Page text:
IMPORTANT : The notes that I took for myself. I hope they will help you too.
Meneksenos by Plato
My rating: 4 of 5 stars
This book of Plato named “Menexenus”, as a brilliant example of oratory or rhetoric, consists of a ceremonial speech for those who died in war, and a speech praising their heroism.
It is also a book to tell about the dialogue between Socrates and Menexenus. There are some points in the book that I found interesting and that I liked. When I compare the social consciousness and ethic values of these people who lived between 300-400 BC with the current ones(I mean, us), sometimes I think that we are behind them.
Anyway, Socrates says:
“Thus born into the world and thus educated, the ancestors of the departed lived and made themselves a government, which I ought briefly to commemorate. For government is the nurture of man, and the government of good men is good, and of bad men bad. And I must show that our ancestors were trained under a good government, and for this reason they were good, and our contemporaries are also good, among whom our departed friends are to be reckoned. Then as now, and indeed always, from that time to this, speaking generally, our government was an aristocracy—a form of government which receives various names, according to the fancies of men, and is sometimes called democracy, but is really an aristocracy or government of the best which has the approval of the many. For kings we have always had, first hereditary and then elected, and authority is mostly in the hands of the people, who dispense offices and power to those who appear to be most deserving of them. Neither is a man rejected from weakness or poverty or obscurity of origin, nor honoured by reason of the opposite, as in other states, but there is one principle—he who appears to be wise and good is a governor and ruler. The basis of this our government is equality of birth; for other states are made up of all sorts and unequal conditions of men, and therefore their governments are unequal; there are tyrannies and there are oligarchies, in which the one party are slaves and the others masters. But we and our citizens are brethren, the children all of one mother, and we do not think it right to be one another’s masters or servants; but the natural equality of birth compels us to seek for legal equality, and to recognize no superiority except in the reputation of virtue and wisdom.”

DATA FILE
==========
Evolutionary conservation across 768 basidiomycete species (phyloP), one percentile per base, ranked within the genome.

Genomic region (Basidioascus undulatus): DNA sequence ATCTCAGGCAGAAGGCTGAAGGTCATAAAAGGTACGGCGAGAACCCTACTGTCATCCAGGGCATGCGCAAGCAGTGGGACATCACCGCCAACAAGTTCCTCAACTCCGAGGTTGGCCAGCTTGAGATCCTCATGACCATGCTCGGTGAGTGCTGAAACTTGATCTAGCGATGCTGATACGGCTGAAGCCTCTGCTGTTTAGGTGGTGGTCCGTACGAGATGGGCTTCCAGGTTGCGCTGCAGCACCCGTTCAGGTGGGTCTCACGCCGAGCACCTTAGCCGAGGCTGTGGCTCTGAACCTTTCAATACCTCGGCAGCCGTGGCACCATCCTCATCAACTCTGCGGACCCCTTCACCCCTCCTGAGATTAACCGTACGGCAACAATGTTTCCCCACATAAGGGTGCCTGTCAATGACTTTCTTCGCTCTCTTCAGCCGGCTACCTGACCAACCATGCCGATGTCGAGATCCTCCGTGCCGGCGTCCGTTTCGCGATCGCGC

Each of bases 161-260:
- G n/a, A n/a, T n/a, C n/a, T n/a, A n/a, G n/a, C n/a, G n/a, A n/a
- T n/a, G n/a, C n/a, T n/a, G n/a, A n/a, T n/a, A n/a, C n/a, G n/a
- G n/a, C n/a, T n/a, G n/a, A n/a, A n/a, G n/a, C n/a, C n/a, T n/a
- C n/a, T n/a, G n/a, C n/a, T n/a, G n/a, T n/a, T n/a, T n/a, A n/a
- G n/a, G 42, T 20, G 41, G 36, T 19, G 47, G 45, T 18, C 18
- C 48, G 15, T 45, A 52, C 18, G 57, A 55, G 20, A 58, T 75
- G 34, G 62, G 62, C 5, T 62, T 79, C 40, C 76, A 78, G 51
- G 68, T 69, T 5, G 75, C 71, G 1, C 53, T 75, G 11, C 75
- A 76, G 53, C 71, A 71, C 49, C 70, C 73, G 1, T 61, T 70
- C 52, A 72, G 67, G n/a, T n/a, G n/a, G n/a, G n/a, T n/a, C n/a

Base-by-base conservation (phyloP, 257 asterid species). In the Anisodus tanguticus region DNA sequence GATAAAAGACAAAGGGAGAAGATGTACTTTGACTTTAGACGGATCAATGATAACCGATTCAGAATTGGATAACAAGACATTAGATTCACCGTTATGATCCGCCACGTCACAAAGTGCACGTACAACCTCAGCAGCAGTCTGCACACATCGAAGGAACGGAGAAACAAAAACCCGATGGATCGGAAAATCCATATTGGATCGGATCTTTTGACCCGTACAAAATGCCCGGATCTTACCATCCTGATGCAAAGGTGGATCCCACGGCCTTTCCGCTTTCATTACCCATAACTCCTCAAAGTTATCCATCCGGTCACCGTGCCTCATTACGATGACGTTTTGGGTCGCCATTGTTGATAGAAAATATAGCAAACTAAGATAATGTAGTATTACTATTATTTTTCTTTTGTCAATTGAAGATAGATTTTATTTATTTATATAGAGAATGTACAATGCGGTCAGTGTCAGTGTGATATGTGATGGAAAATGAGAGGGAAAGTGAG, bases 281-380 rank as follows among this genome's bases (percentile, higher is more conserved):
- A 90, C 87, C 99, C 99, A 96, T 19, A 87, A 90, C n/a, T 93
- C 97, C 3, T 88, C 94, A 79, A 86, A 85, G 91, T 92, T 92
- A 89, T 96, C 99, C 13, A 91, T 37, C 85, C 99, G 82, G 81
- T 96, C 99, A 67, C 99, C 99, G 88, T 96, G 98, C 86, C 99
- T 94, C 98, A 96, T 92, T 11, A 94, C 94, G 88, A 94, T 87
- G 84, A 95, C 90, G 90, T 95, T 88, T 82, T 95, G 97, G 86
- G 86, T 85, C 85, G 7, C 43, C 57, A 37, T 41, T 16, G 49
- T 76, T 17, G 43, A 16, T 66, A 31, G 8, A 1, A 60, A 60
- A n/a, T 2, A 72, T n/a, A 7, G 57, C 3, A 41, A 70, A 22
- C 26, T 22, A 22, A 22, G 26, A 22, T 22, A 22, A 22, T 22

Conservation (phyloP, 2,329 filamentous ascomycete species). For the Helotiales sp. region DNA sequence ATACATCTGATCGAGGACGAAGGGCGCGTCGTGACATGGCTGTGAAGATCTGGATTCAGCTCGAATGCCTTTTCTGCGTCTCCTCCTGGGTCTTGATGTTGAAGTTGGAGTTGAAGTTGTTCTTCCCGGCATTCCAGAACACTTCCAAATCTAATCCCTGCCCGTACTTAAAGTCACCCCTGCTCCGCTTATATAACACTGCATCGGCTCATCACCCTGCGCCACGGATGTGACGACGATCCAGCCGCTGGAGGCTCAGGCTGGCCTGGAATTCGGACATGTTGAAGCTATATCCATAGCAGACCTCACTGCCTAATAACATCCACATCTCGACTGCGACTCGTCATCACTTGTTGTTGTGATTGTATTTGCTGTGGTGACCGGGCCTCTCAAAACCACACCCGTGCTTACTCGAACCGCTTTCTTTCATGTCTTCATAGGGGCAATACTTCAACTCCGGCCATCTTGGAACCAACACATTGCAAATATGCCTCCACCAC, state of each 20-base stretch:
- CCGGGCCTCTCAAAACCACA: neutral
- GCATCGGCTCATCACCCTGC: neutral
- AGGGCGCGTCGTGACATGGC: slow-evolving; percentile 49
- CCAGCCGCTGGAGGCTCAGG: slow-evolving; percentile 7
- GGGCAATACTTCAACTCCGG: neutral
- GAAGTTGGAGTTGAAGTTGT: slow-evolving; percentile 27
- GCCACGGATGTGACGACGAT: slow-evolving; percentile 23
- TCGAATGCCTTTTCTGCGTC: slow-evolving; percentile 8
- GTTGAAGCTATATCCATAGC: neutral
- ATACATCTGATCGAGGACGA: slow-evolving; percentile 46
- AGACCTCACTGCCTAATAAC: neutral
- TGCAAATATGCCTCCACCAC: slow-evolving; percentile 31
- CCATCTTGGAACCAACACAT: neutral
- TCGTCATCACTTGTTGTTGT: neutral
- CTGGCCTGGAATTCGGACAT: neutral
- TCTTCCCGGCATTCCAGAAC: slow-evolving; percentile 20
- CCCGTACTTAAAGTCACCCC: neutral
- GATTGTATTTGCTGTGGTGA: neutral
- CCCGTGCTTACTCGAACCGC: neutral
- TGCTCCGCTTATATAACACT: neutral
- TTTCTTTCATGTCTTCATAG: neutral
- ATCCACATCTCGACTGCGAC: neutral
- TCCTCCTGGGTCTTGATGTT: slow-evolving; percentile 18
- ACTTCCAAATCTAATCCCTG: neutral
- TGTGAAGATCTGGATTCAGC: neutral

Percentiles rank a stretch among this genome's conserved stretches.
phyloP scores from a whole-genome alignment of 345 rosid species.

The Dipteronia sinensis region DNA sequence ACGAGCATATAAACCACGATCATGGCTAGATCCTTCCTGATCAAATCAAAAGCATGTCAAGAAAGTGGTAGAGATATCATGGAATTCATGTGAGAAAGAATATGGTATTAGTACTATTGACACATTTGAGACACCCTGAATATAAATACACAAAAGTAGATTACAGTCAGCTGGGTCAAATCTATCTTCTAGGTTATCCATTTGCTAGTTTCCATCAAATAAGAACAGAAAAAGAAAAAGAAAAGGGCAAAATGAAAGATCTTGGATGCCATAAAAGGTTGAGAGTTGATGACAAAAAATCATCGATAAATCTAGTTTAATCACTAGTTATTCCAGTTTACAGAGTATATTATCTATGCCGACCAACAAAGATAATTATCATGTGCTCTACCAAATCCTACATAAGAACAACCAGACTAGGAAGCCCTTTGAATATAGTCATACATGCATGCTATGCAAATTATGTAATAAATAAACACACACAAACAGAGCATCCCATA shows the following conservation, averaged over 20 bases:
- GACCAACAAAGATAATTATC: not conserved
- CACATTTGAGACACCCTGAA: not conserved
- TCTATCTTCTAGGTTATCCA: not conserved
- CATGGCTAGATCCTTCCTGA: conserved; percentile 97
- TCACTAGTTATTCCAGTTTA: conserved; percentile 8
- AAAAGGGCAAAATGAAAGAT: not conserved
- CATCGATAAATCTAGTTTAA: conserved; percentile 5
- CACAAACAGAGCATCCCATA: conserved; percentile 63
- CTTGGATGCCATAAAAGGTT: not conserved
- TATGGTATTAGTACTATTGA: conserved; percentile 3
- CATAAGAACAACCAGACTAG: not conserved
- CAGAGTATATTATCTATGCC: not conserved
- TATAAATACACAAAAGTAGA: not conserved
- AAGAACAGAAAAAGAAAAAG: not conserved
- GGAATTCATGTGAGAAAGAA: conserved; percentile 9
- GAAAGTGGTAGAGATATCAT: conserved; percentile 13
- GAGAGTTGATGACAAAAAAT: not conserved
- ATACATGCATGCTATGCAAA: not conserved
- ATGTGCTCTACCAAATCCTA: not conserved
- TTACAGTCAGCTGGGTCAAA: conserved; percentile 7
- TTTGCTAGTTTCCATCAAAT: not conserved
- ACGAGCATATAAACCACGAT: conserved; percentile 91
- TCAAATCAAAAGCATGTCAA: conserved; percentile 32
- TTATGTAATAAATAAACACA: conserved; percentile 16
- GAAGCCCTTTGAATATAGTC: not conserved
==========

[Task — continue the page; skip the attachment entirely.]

View all my reviews
You can find the rating of the book and the comments about it on the Goodreads page. –> Goodreads ratings